3 Simple Reasons Why Most People’s Photography Does Not Improve


I don’t claim to be a pro but these are some of the tips and my opinions I think are worthwhile sharing.

1) You didn’t take your camera with you.

The now famous adage, practice makes perfect, cannot be more true. As rehashed by Malcolm Gladwell in his book, “Outliers”, it takes 10,000 hours of sheer practice to be considered an elite in a field. Think The Beatles, Bob Dylan and many more. This equates to approximately 416.6 days. There is no substitute for hard work. Lugging around your DSLR may seem like a crazy idea to some but it really is all about getting used to your equipment and making sure you practice with something that you are going to grow yourself into and commit.

2) You are going too fast.

I am guilty of this. We often press the shutter button without slowing down our paces and think about what is really needed in the picture.

3) You are worried what others will think.

I was recently rapped at for taking one too many pictures with flash at an alfresco restaurant. I took it in my stride and continued to fire two more shots (with flash) after the incident. In the end, I got a picture which I liked it very much. Yes, it can be distracting with the flash going off but sometimes you do have to push the boundaries and luck to achieve just that one good shot. (I did think of the consequences actually!)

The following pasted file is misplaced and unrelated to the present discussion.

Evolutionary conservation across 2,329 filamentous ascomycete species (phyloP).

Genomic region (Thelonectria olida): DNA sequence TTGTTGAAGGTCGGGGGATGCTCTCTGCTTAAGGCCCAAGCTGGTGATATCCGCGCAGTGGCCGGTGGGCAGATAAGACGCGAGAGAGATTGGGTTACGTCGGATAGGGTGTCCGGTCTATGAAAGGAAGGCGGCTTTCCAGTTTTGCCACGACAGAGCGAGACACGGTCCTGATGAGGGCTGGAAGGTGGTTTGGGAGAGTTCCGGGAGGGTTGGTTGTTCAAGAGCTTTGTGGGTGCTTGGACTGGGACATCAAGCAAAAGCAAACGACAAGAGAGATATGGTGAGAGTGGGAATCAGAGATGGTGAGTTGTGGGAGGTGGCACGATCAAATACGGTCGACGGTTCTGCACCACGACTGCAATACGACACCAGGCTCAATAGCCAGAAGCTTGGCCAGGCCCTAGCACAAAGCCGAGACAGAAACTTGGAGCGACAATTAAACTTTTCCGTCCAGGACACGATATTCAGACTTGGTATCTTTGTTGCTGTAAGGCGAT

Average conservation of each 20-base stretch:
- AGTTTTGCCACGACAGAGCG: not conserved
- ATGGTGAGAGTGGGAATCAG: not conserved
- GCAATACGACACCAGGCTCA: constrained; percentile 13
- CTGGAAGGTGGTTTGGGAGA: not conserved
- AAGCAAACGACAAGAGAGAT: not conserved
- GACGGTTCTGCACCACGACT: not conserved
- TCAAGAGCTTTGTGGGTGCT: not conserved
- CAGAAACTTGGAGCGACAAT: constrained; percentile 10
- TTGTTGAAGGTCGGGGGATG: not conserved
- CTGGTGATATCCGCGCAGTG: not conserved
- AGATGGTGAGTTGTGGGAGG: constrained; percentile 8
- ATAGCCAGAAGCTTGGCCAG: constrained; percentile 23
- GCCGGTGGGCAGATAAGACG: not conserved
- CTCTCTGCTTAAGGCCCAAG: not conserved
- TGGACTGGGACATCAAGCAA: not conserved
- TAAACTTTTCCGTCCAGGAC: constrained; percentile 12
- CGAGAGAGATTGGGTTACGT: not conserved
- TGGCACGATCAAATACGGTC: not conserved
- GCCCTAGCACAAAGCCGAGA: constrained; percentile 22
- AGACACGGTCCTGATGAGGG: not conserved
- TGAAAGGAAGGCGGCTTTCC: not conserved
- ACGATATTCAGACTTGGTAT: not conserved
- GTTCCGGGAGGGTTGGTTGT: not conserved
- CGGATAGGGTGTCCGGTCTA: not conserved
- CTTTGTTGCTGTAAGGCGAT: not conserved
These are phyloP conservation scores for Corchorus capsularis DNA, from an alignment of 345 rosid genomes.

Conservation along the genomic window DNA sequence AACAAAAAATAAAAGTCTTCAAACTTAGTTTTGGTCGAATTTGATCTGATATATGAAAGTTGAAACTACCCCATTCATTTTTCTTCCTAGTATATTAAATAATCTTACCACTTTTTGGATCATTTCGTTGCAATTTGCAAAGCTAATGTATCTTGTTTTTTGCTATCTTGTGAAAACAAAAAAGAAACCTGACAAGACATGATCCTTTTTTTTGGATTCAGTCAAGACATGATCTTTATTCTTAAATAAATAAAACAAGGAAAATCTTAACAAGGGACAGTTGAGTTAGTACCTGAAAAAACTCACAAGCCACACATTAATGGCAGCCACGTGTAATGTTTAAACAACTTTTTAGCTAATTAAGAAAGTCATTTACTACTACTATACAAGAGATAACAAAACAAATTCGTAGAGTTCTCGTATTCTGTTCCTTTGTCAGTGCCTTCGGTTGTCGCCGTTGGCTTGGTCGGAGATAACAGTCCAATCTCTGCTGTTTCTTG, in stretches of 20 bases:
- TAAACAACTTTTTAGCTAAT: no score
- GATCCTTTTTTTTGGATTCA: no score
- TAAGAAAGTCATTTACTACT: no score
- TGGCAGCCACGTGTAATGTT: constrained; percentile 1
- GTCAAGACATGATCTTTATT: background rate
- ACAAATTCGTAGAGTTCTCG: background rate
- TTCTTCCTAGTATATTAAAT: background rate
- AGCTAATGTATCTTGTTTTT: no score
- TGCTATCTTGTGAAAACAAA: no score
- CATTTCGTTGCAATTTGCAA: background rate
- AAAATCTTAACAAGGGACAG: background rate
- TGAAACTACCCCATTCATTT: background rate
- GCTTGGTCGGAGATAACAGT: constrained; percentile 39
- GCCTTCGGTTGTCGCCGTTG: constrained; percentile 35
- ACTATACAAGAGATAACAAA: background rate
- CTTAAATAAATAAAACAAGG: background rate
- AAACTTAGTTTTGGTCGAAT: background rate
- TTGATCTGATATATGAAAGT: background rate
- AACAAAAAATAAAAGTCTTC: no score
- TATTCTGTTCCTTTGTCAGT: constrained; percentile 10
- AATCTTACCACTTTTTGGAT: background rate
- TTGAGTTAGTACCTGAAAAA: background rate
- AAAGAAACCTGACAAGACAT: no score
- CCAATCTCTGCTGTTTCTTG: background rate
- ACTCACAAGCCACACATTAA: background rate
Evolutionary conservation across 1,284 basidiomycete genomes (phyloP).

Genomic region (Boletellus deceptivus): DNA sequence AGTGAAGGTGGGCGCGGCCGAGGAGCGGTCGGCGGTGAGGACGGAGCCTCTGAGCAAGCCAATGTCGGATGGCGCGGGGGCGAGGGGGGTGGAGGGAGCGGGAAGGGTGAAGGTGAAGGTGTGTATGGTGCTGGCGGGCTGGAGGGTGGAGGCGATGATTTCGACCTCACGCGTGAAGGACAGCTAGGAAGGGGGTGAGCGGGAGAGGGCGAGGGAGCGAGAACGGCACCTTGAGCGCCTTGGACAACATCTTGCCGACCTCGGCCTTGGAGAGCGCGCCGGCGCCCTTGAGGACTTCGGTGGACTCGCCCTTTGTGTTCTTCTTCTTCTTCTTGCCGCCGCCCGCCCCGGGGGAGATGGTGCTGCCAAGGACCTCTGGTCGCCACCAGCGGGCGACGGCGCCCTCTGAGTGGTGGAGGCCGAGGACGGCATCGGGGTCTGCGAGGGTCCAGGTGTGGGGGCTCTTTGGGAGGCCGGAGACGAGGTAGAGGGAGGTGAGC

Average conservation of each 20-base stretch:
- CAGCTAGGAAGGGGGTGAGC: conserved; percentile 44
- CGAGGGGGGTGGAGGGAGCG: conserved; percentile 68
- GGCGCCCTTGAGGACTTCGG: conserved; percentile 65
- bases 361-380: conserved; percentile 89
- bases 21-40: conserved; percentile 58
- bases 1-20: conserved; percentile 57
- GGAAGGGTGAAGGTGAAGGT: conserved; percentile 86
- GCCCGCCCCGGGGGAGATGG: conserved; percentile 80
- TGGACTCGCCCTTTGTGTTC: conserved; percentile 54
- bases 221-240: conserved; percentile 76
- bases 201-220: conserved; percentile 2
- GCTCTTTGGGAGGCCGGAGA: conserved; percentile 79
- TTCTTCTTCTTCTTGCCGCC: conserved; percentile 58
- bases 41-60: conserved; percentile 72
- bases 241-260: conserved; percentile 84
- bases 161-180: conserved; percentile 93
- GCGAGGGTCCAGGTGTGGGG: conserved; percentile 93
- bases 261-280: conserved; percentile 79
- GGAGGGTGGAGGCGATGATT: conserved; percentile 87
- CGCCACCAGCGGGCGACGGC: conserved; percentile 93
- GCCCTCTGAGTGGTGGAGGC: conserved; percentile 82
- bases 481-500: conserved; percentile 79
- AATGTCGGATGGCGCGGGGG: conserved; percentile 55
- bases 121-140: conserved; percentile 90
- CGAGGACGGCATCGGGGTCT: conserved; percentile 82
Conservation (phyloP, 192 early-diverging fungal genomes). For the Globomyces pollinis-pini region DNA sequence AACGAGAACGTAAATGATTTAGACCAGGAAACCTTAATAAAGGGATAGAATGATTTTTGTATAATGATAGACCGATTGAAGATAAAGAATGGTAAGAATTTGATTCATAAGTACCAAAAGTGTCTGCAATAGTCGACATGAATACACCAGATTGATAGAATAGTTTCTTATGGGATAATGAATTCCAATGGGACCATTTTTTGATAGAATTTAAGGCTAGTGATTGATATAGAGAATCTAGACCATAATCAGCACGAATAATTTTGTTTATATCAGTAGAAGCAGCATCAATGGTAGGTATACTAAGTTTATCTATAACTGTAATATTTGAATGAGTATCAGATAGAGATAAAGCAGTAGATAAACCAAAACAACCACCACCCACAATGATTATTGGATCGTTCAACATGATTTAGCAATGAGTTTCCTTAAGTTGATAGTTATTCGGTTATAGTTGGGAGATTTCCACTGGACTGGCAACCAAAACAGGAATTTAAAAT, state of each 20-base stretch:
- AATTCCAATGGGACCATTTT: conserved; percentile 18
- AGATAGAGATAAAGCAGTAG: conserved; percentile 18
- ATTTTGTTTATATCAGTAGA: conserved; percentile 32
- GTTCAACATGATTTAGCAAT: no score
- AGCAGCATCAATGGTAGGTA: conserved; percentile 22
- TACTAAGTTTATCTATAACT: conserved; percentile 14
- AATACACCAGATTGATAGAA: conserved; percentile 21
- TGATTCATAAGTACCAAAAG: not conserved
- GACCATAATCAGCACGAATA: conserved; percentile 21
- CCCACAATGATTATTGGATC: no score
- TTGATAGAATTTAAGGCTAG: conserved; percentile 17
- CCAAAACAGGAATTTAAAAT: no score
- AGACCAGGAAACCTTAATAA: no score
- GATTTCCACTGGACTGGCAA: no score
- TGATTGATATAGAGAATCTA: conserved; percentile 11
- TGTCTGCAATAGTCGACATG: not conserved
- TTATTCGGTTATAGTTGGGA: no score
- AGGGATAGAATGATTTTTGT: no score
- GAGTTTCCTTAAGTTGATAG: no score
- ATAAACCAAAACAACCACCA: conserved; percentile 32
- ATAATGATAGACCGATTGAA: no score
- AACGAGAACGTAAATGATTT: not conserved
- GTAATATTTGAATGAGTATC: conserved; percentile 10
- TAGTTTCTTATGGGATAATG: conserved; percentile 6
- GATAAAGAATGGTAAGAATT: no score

(Points adapted from Digital Photography School)

On a side note, the picture of the cat was taken at a bookshop.  I seldom find cats roaming around in shops and this one had a nonchalant attitude to it, which was quite funny.

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4 thoughts on “3 Simple Reasons Why Most People’s Photography Does Not Improve

  1. I agree with you especially in first point. A lot of people think that camera will shoot photos without any practice in using, changing parameters etc. The best way to improve your skills is to practice, practice and once again practice.

  2. For me I think it’s more interesting to shoot photos now that I know more.
    Before I just used the “point&click” technique, like most people do. I didn’t think about composition or anything like that…

    It’s ok to practice, but I don’t feel any need to in the elite, so I can use some of my 10.000 hours on other things 🙂

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